Guest Blogger

Why Are So Many Gay Men Grateful They Got HIV?

Filed By Guest Blogger | November 15, 2009 4:00 PM | comments

Filed in: Living, Politics
Tags: HIV+, HIV/AIDS, self help gurus, victim mentality

Editors' Note: Guest blogger Mike Alvear is the author of Attract Hotter Guys with the Secrets & Science of Sexual Body Language, host of HBO's The Sex Inspectors and writes a sex advice column syndicated to the gay press. He blogs at

HIV attitudeIf I hear one more HIV+ man tell me he's "grateful" for the disease because it made him a more peaceful, loving, open, honest person I'm going to scream. Those afflicted by disease --whether it's cancer or HIV-- have taken a pernicious slide toward rationalizing their conditions as something "necessary" for them to achieve some kind of enlightenment. And we can lay that awful trend on the likes of Louise Hay, Deepak Chopra and that whole positive thinking guru crap that passes for spiritual insight.

I don't want to be mean to my friends and acquaintances that have the burden of a terrible condition, but I just can't be silent anymore. I simply can't listen to anyone who tells me he's embraced the virus as a gift because it's made him a better person.

Just last week an acquaintance said, "HIV has given me a new life. I needed it to open my eyes to the joy of living. I'm emotionally stronger and I have a new sense of priorities."

What a crock of caca. HIV as the path to God? The virus as your friend? This is the kind of fertilizer the fields of Ireland long for.

Disease as a gift you should be grateful for? Who thought that up? Probably the same people who tried to console me when my 24 year-old brother was killed in a horrifying car accident. You know, the people who say, "It was God's will."

So yes, just like I should be grateful that my brother was included in God's plan, HIV+ people should be grateful that their virus led them to God's path.

Do you see what's going on here? A complete denial of senseless tragedy. And make no mistake, getting HIV is tragic. See, if you can just blot out the randomness, the pain, the injustice--whether it's an accident or an infection--and put meaning into it, then you can pretend there was a reason for it.

Yes, I learned a lot about loss, family and love out of my brother's death. But to be grateful for it? That's grotesque. It's the same with HIV. Yes, you can learn lessons and become a better person. But to be grateful for it? That's obscene.

This kind uranium-enriched BS has been handed down by luminaries from Oprah to Deepak, but the very worst one is testicular cancer survivor Lance Armstrong who once said, " "Cancer was the best thing that ever happened to me."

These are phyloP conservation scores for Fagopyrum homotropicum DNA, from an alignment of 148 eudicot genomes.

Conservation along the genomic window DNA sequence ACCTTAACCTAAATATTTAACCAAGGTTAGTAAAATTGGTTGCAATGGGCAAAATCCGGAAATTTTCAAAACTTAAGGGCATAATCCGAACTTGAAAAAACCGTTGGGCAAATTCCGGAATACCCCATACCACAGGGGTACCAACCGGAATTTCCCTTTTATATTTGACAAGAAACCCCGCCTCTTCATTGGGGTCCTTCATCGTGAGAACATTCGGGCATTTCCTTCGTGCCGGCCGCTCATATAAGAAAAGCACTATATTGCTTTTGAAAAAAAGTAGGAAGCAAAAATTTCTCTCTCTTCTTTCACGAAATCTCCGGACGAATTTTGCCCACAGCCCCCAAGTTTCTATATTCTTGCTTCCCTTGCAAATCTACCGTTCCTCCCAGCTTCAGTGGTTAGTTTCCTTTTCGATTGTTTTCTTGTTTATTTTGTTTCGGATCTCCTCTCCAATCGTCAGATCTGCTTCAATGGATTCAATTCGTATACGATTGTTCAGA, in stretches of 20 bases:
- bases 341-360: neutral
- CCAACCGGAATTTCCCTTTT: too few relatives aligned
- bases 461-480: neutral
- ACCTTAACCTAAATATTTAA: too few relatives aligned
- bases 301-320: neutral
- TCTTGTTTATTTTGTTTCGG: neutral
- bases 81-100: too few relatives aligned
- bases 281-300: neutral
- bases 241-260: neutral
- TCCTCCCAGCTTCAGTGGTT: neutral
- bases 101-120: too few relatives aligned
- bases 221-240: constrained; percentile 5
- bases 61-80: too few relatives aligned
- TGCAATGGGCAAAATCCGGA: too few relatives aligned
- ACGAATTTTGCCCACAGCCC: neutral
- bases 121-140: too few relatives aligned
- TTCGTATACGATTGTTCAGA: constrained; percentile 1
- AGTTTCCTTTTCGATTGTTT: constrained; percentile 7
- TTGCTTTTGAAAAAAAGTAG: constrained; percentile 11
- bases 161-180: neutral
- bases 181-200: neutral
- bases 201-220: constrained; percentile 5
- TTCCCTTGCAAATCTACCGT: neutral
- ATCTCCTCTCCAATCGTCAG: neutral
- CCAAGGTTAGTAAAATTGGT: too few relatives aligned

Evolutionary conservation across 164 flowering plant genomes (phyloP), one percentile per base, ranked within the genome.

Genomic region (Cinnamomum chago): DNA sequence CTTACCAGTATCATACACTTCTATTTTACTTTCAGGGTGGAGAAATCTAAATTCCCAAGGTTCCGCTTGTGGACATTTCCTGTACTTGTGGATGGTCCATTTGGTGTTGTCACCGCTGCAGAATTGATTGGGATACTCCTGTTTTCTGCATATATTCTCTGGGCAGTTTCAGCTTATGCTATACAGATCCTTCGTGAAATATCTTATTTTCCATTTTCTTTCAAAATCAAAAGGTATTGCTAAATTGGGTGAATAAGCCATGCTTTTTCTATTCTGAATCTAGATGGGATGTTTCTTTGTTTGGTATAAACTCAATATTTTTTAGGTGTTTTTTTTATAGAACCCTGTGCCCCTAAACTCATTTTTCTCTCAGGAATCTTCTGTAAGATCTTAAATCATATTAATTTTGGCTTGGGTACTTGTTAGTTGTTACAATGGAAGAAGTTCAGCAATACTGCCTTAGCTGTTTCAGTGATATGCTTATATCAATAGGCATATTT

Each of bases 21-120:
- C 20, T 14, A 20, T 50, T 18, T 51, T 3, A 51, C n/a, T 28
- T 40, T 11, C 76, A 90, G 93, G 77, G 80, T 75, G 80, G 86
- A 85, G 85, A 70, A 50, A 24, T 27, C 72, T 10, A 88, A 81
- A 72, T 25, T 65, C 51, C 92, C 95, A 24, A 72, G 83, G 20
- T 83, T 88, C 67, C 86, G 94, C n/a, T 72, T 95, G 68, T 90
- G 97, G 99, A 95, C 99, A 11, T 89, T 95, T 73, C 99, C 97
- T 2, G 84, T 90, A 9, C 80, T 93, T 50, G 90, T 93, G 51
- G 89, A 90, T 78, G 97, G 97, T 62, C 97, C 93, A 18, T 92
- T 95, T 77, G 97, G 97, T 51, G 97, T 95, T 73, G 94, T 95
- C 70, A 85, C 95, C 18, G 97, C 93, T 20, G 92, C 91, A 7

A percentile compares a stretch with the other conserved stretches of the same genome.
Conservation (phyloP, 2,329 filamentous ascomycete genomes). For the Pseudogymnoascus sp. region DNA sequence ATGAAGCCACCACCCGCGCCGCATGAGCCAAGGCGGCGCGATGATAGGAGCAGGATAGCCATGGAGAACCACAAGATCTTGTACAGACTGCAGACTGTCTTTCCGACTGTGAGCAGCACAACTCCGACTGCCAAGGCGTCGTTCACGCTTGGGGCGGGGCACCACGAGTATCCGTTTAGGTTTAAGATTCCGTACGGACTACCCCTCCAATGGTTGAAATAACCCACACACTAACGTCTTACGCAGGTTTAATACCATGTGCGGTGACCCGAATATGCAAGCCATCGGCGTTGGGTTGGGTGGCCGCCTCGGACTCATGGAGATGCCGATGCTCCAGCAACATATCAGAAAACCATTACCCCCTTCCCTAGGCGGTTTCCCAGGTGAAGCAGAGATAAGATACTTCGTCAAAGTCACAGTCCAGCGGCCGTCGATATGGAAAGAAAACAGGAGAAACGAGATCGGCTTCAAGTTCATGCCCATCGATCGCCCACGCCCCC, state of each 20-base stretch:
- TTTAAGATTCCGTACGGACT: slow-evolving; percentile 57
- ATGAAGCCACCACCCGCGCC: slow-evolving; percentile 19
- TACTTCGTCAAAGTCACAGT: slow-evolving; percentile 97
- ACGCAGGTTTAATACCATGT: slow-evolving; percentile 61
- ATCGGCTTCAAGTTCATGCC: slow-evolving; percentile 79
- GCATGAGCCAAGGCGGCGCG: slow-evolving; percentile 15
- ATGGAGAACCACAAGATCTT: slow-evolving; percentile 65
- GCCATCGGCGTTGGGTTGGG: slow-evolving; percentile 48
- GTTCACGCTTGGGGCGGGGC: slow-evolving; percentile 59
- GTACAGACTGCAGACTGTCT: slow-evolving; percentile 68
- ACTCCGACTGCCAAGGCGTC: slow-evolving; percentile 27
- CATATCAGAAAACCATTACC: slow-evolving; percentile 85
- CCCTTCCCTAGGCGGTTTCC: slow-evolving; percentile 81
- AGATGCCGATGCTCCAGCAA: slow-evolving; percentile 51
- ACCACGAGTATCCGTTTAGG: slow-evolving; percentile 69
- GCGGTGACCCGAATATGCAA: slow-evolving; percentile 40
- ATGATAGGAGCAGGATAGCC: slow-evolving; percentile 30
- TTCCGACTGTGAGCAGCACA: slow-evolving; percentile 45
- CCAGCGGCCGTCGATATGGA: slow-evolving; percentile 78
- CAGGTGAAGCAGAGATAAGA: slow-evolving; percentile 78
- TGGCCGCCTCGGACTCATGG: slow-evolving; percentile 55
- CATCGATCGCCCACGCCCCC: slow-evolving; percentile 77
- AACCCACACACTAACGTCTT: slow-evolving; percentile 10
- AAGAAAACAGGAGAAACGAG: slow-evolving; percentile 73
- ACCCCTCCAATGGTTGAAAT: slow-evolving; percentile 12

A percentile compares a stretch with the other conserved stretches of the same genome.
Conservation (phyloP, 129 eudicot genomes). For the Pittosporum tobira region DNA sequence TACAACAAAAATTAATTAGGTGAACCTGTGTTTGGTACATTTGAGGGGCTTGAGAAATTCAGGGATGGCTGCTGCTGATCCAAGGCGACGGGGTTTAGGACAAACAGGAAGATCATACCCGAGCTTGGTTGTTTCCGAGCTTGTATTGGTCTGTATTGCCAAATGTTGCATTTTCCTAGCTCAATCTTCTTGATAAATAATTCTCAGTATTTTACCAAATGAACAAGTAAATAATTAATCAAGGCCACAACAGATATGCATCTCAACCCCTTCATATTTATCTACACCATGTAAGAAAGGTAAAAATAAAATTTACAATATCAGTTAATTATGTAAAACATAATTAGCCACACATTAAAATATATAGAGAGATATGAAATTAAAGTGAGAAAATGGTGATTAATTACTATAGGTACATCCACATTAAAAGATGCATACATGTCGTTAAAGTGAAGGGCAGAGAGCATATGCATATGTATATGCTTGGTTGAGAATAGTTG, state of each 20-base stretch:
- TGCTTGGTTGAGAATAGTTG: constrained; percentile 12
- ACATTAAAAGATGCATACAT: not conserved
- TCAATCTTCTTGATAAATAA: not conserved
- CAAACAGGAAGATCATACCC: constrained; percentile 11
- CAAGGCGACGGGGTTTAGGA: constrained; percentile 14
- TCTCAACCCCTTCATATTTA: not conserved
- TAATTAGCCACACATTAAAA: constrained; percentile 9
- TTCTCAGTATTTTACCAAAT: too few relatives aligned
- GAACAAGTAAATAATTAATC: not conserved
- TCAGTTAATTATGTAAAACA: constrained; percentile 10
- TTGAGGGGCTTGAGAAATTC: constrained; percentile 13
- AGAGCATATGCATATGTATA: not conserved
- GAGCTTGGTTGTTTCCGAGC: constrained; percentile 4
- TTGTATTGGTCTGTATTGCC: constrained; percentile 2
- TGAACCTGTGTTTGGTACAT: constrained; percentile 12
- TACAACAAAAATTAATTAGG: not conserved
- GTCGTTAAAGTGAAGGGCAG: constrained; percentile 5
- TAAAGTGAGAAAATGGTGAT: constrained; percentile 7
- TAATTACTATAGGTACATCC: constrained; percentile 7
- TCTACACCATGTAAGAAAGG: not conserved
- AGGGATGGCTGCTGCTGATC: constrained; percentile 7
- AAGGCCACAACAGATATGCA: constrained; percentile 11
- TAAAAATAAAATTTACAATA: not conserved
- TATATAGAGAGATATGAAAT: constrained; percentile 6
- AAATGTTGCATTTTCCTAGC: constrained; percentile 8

Excuse me, Lance Armstrong and everyone else with corkscrew vision, disease is not your connection to the divine. It is NOT a rite of passage or a path to God. IT'S A FUCKING TRAGEDY. An injustice heaped on innocent victims.

Look, it's not just the flawed logic that burns my ass more than a three-foot flame; it's the danger this kind of thinking represents. See, if HIV changed your life for the good, if AIDS is the way to God, shouldn't you therefore aspire to get it? Because look! Infection=Salvation! Wow, you mean all I have to do is get a deadly disease and enlightment is mine? Screw those condoms, boys, let's go raw.

Here's what I say to all my HIV+ friends: Don't be grateful; be angry. Don't carry the burden of trying to make HIV your friend. Like all friends, it'll expect you to be loyal and introduce it to your other friends.

While HIV is not your friend, it isn't your enemy either. It just *is.* Learning to deal with it is an admirable accomplishment, but please, don't tell us it's a gift. Or that your grateful.

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Stuff like this blows my mind. Even worse, I've seen a new rainbow "pride" flag on some blogs on the 'net recently: Bareback Pride, with six rainbow-colored sperm. The bloggers pride themselves on having as much anonymous, unprotected sex as possible, both anal and oral. Some even list stats: loads taken, loads given, loads swallowed, etc. The attitude appears to be that any sex other than bareback is just plain wrong and, if they sero-convert and become HIV+, well, they'll deal with it when it happens.

IMO, these people should forfeit their health insurance as soon as they become HIV+. I'm sure that statement will anger some but, let's face it, why should others pay for their deliberate, repeated, proud attempts at suicide?

Well, I've certainly learned something today.

Bareback pride? I can see that kind of thing highlighted on sites dedicated to porn and hook ups, but nothing "respectable."

What will they think of next?

Mike, I don't buy into the "god's will" stuff either - I'm rather vocal about calling out bullshit - but you can't just outright discount "growth through adversity"

Cancer or AIDS wasn't my... I guess you could call it my "stressor" - I had something different, but getting past it has given me an immense amount of inner strength and it's made me a much, much better person.

Grateful? Hard to say. For me, "sort of" - like most things in life, it's complicated.

Some people come out of events like that positively - but a lot of the people who have had "stressor events" in their lives have handled it incredibly badly and crumbled. Some have fallen to addictions, depression, some have even killed themselves. So clearly, it's not always a good thing.